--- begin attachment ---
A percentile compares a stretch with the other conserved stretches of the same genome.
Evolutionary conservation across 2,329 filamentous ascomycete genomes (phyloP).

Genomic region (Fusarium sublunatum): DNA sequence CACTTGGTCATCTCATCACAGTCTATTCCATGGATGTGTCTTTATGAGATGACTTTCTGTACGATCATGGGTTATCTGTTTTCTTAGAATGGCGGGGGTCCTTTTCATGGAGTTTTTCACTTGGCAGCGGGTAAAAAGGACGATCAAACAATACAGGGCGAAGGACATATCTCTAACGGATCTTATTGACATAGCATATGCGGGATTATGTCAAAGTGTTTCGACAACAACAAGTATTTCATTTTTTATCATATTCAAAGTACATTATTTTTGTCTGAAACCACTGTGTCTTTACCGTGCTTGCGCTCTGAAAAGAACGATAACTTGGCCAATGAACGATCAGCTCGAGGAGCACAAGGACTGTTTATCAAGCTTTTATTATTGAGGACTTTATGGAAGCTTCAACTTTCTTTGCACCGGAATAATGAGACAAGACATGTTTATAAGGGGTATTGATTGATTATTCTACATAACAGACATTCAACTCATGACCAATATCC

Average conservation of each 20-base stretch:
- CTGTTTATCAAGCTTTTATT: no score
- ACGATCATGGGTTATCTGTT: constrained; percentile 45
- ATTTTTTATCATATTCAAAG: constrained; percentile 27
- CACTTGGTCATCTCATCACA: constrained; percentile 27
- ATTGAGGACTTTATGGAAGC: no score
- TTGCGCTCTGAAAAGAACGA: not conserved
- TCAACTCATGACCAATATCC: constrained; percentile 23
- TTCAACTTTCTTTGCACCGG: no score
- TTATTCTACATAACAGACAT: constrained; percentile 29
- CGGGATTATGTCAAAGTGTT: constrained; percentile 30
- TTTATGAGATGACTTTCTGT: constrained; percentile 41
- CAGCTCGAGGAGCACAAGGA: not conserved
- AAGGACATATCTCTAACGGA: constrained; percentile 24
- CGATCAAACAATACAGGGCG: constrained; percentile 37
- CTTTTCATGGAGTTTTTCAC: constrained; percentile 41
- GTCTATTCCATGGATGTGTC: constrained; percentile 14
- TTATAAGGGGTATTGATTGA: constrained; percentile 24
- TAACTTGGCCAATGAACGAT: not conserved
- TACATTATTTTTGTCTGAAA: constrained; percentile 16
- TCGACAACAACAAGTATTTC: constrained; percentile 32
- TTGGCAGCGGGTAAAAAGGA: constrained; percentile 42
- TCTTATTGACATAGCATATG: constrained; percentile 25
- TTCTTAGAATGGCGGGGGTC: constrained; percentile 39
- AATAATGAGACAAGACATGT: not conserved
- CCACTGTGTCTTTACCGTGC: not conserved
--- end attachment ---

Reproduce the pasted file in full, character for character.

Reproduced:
A percentile compares a stretch with the other conserved stretches of the same genome.
Evolutionary conservation across 2,329 filamentous ascomycete genomes (phyloP).

Genomic region (Fusarium sublunatum): DNA sequence CACTTGGTCATCTCATCACAGTCTATTCCATGGATGTGTCTTTATGAGATGACTTTCTGTACGATCATGGGTTATCTGTTTTCTTAGAATGGCGGGGGTCCTTTTCATGGAGTTTTTCACTTGGCAGCGGGTAAAAAGGACGATCAAACAATACAGGGCGAAGGACATATCTCTAACGGATCTTATTGACATAGCATATGCGGGATTATGTCAAAGTGTTTCGACAACAACAAGTATTTCATTTTTTATCATATTCAAAGTACATTATTTTTGTCTGAAACCACTGTGTCTTTACCGTGCTTGCGCTCTGAAAAGAACGATAACTTGGCCAATGAACGATCAGCTCGAGGAGCACAAGGACTGTTTATCAAGCTTTTATTATTGAGGACTTTATGGAAGCTTCAACTTTCTTTGCACCGGAATAATGAGACAAGACATGTTTATAAGGGGTATTGATTGATTATTCTACATAACAGACATTCAACTCATGACCAATATCC

Average conservation of each 20-base stretch:
- CTGTTTATCAAGCTTTTATT: no score
- ACGATCATGGGTTATCTGTT: constrained; percentile 45
- ATTTTTTATCATATTCAAAG: constrained; percentile 27
- CACTTGGTCATCTCATCACA: constrained; percentile 27
- ATTGAGGACTTTATGGAAGC: no score
- TTGCGCTCTGAAAAGAACGA: not conserved
- TCAACTCATGACCAATATCC: constrained; percentile 23
- TTCAACTTTCTTTGCACCGG: no score
- TTATTCTACATAACAGACAT: constrained; percentile 29
- CGGGATTATGTCAAAGTGTT: constrained; percentile 30
- TTTATGAGATGACTTTCTGT: constrained; percentile 41
- CAGCTCGAGGAGCACAAGGA: not conserved
- AAGGACATATCTCTAACGGA: constrained; percentile 24
- CGATCAAACAATACAGGGCG: constrained; percentile 37
- CTTTTCATGGAGTTTTTCAC: constrained; percentile 41
- GTCTATTCCATGGATGTGTC: constrained; percentile 14
- TTATAAGGGGTATTGATTGA: constrained; percentile 24
- TAACTTGGCCAATGAACGAT: not conserved
- TACATTATTTTTGTCTGAAA: constrained; percentile 16
- TCGACAACAACAAGTATTTC: constrained; percentile 32
- TTGGCAGCGGGTAAAAAGGA: constrained; percentile 42
- TCTTATTGACATAGCATATG: constrained; percentile 25
- TTCTTAGAATGGCGGGGGTC: constrained; percentile 39
- AATAATGAGACAAGACATGT: not conserved
- CCACTGTGTCTTTACCGTGC: not conserved